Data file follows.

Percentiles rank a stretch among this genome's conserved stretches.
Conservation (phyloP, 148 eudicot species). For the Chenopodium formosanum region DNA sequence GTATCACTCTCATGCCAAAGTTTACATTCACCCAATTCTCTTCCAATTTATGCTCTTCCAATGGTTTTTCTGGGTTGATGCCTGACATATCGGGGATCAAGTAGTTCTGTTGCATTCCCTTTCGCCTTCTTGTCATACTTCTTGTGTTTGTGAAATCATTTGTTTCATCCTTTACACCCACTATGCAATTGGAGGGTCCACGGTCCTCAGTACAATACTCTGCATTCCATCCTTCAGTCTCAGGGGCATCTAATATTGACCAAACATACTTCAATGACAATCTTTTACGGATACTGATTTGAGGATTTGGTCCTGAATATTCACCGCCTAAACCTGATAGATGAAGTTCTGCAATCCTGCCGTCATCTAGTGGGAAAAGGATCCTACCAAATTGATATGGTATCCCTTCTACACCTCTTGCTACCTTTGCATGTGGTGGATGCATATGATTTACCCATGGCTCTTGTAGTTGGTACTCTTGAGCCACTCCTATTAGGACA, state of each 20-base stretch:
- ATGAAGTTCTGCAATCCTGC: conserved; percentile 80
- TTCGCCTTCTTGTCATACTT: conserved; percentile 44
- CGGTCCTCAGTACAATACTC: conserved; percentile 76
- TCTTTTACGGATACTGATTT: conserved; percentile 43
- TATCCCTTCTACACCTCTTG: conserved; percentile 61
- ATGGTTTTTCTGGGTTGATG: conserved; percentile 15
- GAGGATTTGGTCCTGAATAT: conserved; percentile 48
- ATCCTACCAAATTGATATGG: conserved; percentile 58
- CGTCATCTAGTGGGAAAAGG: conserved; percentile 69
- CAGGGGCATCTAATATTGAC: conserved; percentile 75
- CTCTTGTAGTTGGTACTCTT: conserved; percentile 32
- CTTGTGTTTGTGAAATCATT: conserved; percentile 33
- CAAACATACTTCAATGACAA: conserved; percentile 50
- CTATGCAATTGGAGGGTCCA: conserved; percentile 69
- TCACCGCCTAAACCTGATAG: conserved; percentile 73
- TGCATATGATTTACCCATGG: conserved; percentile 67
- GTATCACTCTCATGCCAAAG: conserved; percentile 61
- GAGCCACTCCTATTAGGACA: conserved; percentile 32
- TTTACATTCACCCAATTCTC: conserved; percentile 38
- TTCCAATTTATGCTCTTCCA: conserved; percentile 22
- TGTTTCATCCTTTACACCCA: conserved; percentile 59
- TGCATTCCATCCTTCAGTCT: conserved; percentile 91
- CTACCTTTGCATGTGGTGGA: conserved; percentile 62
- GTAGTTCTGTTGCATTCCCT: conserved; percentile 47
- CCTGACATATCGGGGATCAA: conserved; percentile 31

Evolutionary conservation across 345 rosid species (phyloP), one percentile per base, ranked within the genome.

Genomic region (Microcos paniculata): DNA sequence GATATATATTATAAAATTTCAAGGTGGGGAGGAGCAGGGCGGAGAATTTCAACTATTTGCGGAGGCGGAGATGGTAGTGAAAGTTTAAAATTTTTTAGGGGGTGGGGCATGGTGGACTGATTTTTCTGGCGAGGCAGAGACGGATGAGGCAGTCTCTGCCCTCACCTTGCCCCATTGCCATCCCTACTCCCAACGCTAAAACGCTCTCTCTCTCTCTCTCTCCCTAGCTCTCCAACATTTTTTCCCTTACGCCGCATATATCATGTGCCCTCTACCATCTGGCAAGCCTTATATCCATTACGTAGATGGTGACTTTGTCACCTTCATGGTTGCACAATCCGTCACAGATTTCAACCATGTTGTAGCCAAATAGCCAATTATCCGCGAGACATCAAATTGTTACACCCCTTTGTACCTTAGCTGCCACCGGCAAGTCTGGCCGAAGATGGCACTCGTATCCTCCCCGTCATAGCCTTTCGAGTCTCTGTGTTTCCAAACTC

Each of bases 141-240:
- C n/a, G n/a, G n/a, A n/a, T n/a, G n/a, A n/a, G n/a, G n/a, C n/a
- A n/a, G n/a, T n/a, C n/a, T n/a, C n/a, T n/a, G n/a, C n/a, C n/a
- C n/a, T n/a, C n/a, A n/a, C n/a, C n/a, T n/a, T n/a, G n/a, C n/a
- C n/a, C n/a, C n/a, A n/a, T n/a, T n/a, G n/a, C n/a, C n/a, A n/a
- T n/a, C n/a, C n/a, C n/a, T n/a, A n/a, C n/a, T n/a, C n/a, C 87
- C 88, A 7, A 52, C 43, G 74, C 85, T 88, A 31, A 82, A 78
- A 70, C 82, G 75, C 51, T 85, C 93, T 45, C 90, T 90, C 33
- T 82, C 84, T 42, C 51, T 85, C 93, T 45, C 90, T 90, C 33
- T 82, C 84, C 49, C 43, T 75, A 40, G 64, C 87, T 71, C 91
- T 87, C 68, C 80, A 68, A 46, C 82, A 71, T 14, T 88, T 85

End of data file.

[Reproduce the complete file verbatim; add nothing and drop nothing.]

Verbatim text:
Percentiles rank a stretch among this genome's conserved stretches.
Conservation (phyloP, 148 eudicot species). For the Chenopodium formosanum region DNA sequence GTATCACTCTCATGCCAAAGTTTACATTCACCCAATTCTCTTCCAATTTATGCTCTTCCAATGGTTTTTCTGGGTTGATGCCTGACATATCGGGGATCAAGTAGTTCTGTTGCATTCCCTTTCGCCTTCTTGTCATACTTCTTGTGTTTGTGAAATCATTTGTTTCATCCTTTACACCCACTATGCAATTGGAGGGTCCACGGTCCTCAGTACAATACTCTGCATTCCATCCTTCAGTCTCAGGGGCATCTAATATTGACCAAACATACTTCAATGACAATCTTTTACGGATACTGATTTGAGGATTTGGTCCTGAATATTCACCGCCTAAACCTGATAGATGAAGTTCTGCAATCCTGCCGTCATCTAGTGGGAAAAGGATCCTACCAAATTGATATGGTATCCCTTCTACACCTCTTGCTACCTTTGCATGTGGTGGATGCATATGATTTACCCATGGCTCTTGTAGTTGGTACTCTTGAGCCACTCCTATTAGGACA, state of each 20-base stretch:
- ATGAAGTTCTGCAATCCTGC: conserved; percentile 80
- TTCGCCTTCTTGTCATACTT: conserved; percentile 44
- CGGTCCTCAGTACAATACTC: conserved; percentile 76
- TCTTTTACGGATACTGATTT: conserved; percentile 43
- TATCCCTTCTACACCTCTTG: conserved; percentile 61
- ATGGTTTTTCTGGGTTGATG: conserved; percentile 15
- GAGGATTTGGTCCTGAATAT: conserved; percentile 48
- ATCCTACCAAATTGATATGG: conserved; percentile 58
- CGTCATCTAGTGGGAAAAGG: conserved; percentile 69
- CAGGGGCATCTAATATTGAC: conserved; percentile 75
- CTCTTGTAGTTGGTACTCTT: conserved; percentile 32
- CTTGTGTTTGTGAAATCATT: conserved; percentile 33
- CAAACATACTTCAATGACAA: conserved; percentile 50
- CTATGCAATTGGAGGGTCCA: conserved; percentile 69
- TCACCGCCTAAACCTGATAG: conserved; percentile 73
- TGCATATGATTTACCCATGG: conserved; percentile 67
- GTATCACTCTCATGCCAAAG: conserved; percentile 61
- GAGCCACTCCTATTAGGACA: conserved; percentile 32
- TTTACATTCACCCAATTCTC: conserved; percentile 38
- TTCCAATTTATGCTCTTCCA: conserved; percentile 22
- TGTTTCATCCTTTACACCCA: conserved; percentile 59
- TGCATTCCATCCTTCAGTCT: conserved; percentile 91
- CTACCTTTGCATGTGGTGGA: conserved; percentile 62
- GTAGTTCTGTTGCATTCCCT: conserved; percentile 47
- CCTGACATATCGGGGATCAA: conserved; percentile 31

Evolutionary conservation across 345 rosid species (phyloP), one percentile per base, ranked within the genome.

Genomic region (Microcos paniculata): DNA sequence GATATATATTATAAAATTTCAAGGTGGGGAGGAGCAGGGCGGAGAATTTCAACTATTTGCGGAGGCGGAGATGGTAGTGAAAGTTTAAAATTTTTTAGGGGGTGGGGCATGGTGGACTGATTTTTCTGGCGAGGCAGAGACGGATGAGGCAGTCTCTGCCCTCACCTTGCCCCATTGCCATCCCTACTCCCAACGCTAAAACGCTCTCTCTCTCTCTCTCTCCCTAGCTCTCCAACATTTTTTCCCTTACGCCGCATATATCATGTGCCCTCTACCATCTGGCAAGCCTTATATCCATTACGTAGATGGTGACTTTGTCACCTTCATGGTTGCACAATCCGTCACAGATTTCAACCATGTTGTAGCCAAATAGCCAATTATCCGCGAGACATCAAATTGTTACACCCCTTTGTACCTTAGCTGCCACCGGCAAGTCTGGCCGAAGATGGCACTCGTATCCTCCCCGTCATAGCCTTTCGAGTCTCTGTGTTTCCAAACTC

Each of bases 141-240:
- C n/a, G n/a, G n/a, A n/a, T n/a, G n/a, A n/a, G n/a, G n/a, C n/a
- A n/a, G n/a, T n/a, C n/a, T n/a, C n/a, T n/a, G n/a, C n/a, C n/a
- C n/a, T n/a, C n/a, A n/a, C n/a, C n/a, T n/a, T n/a, G n/a, C n/a
- C n/a, C n/a, C n/a, A n/a, T n/a, T n/a, G n/a, C n/a, C n/a, A n/a
- T n/a, C n/a, C n/a, C n/a, T n/a, A n/a, C n/a, T n/a, C n/a, C 87
- C 88, A 7, A 52, C 43, G 74, C 85, T 88, A 31, A 82, A 78
- A 70, C 82, G 75, C 51, T 85, C 93, T 45, C 90, T 90, C 33
- T 82, C 84, T 42, C 51, T 85, C 93, T 45, C 90, T 90, C 33
- T 82, C 84, C 49, C 43, T 75, A 40, G 64, C 87, T 71, C 91
- T 87, C 68, C 80, A 68, A 46, C 82, A 71, T 14, T 88, T 85